You will need to get familiar with basic pool equipment and know some specifics about your pool to know how long to run a pool pump daily.
What’s the purpose of your pool pump? The job of your swimming pool pump is to move water from the pool’s surface, through the filter system, to the skimmer. This keeps your pool clean by keeping debris away or removed altogether.
Not only does your pump and pool filter keep your pool in great shape, but it may also increase your electric cost, so it’s a kind of a love-hate relationship.
Your pump works hard to keep your water clean and safe, so it’s essential to make sure it’s operating as effectively as possible.
The key in minimizing the pool pump’s electrical cost is to understand the function of your pool pump, the sort of pump you have (or may have), and how to take advantage of its features to the greatest extent possible.
Types of Pool Pump: Single-Speed vs Variable Speed Pumps
The speed of your pump affects the amount of your monthly energy bill, as well as how long your pump must operate each day.
If you’re shopping for a new pool pump, you may have the option to choose between purchasing a single-speed or variable-speed pump.
The difference between these two types of pool pumps, is that single speed pumps work at one specific speed for their whole lifespan, while variable speed pumps work at different rates depending on what is needed.
If your pool has a lot of floating debris in it or requires more powerful filtration, the pump will cycle at a higher speed. Likewise, if your pool is clear and has little debris in it, the pump will cycle at a lower speed.
While a variable-speed pump will cost you more initially, if chosen correctly, it will save you money in energy cost and save your pump from wearing out as quickly as a single-speed pump.
Understanding how to use your pool pump properly can help you choose the right one that will fit your swimming pool.
“Big news though, New Federal Law Requires Variable-Speed Pumps due to roll out this 2021, at least in the US” – Daniel Schonfeld, Expert Pool Writer
How Long to Run a Pool Pump Every Day?
Now, if you’ve made a choice on which kind of pool pump to purchase, determining how long to run a swimming pool pump daily comes down to the size of the pool and its turnover rate.
If you have a small pool, your pool pump will only need to operate for 4 to 5 hours each day. However, if your pool is larger, keeping it clean can take 8 or more hours.
You will need to consider your pool size before choosing how long to run your swimming pool pump every day.
The greater your swimming pool volume, the more time spent running the pump.
Be sure that you know what pump size will be best for you, and choose wisely when purchasing one. Running a too-small pump for an extended period of time can result in shorter longevity for your pump than running a large pump for a shorter time.
Calculate Your Pool’s Turnover Rate
To maintain your pool clean, all the water must pass through the filtration system of your pump at least once each day. This is referred to as the turnover rate.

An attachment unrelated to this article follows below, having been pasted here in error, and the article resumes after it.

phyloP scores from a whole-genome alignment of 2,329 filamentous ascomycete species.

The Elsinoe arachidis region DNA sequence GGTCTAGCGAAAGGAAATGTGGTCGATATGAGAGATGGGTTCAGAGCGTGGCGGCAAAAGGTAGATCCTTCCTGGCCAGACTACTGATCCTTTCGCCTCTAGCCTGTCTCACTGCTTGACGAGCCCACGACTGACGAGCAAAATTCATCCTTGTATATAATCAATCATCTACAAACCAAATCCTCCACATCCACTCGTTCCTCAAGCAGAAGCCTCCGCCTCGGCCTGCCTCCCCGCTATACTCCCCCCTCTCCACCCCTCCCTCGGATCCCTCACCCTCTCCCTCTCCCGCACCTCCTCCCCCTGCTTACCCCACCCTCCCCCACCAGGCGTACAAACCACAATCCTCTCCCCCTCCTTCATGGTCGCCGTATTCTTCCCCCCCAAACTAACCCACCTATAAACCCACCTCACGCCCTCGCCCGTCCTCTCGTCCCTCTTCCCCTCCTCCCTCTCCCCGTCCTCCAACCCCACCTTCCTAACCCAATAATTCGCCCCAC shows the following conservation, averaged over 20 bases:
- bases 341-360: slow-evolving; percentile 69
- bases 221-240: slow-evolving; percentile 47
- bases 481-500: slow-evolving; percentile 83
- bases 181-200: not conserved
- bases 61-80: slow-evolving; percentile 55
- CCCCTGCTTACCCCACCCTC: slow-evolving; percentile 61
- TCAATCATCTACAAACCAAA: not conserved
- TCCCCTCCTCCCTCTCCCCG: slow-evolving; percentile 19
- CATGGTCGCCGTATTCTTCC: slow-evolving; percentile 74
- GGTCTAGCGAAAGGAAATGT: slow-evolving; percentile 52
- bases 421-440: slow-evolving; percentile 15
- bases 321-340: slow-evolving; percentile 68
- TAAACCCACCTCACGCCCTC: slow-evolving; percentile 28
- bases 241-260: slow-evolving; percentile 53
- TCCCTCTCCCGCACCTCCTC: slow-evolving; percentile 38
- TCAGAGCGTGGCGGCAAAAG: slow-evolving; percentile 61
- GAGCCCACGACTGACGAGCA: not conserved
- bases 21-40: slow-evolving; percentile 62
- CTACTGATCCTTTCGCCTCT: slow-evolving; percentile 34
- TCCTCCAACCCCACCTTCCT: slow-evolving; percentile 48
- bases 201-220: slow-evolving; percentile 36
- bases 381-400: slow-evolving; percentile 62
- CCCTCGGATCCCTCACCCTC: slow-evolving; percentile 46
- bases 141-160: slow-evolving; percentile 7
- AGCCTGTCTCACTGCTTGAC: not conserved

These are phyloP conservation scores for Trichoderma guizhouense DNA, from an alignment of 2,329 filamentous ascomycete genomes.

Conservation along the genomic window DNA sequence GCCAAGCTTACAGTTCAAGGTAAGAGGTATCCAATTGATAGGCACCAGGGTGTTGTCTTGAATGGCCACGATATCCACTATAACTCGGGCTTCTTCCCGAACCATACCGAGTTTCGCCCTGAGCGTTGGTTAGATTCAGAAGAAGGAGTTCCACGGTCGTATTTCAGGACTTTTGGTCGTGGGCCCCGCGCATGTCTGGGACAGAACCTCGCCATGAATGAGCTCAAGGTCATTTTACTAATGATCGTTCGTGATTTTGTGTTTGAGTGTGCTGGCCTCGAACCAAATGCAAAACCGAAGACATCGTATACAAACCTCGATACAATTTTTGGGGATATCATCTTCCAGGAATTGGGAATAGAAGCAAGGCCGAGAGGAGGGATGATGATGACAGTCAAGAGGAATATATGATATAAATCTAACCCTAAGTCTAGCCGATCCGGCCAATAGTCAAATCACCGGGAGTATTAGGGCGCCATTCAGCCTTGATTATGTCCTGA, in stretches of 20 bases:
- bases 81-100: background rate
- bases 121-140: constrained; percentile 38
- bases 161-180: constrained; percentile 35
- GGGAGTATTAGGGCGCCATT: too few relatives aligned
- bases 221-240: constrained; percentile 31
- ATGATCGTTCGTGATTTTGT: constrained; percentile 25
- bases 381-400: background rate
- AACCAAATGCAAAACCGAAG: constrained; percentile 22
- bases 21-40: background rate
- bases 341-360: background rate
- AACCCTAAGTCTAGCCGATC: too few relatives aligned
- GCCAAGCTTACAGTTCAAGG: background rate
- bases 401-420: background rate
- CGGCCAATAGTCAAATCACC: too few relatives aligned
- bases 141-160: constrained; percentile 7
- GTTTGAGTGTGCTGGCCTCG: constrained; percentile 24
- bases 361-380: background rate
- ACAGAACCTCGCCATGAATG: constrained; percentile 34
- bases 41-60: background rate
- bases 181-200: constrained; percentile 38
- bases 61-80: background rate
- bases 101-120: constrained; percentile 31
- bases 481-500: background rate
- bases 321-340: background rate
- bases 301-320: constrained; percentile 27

To figure out how long it will take to filter all of your pool water, you’ll need to figure out your turnover rate, which is the GPH (gallons per hour) that your pump claims to be capable of circulating.
For a quick check on whether your turnover rate is perfect for your entire pool, multiply the GPH (pump flow rate) of your pump by 8. If the capacity of your pump is optimal for your pool, the calculation would be accurate for your pool’s volume of water:
Pump’s Gallons per Hour X 8 = Volume of Your Pool in Gallons
If you’re quite unsure how many gallons of water your pool has, it’s a quick calculation. You can multiply the width, length, depth and then multiply the amount to 7.5, and that’s how you get the number of gallons your pool has.
Here’s a quick formula: Pool Length (ft) x Pool Width (ft) x Pool Depth (ft) x 7.5= Volume of your pool in gallons.
You can also use a pool volume calculator.
Note: A typical turnover rate for a pool is 6-8 hours or less.
If you discover that your pump is designed for a considerably larger pool than you have, you will want to keep it running for no more than 8 hours each day. If you discover that your pump is designed for a smaller pool, you will want to keep it running for a longer period.
Our tip to you is to buy a swimming pool pump appropriate for your pool volume – this is more energy-efficient and will save you expenditures in the long run.
Your Pump’s Horsepower Could Cut Time but Be Careful.
Swimming pool pumps are rated by horsepower, which refers to the number of pounds of pressure each unit can move.
Pool pumps range from 1/2 – 3 horsepower.
If a reputable manufacturer makes your pump, it will be at least 1.5 horsepower, and quite a few models include a higher number of horsepower.
While a higher number of horsepower generally equates to better performance at a lower cost, if you’re looking for the lowest electric cost possible, you should take care when purchasing one.
However, your horsepower should always be powerful enough to spin your pool’s volume at an acceptable rate of about eight hours per day, but not so powerful that it works harder than it needs to—and incurs unnecessary cost as a result.
There is no one-size-fits-all solution to determine how long to leave your pool pump running. Instead, there are multiple options. And ultimately, you must determine the most appropriate time to run your pool equipment to be used.
Check out our website for great pool articles. Maintaining your swimming pool is easier than you might think. Below are a few helpful pool guides.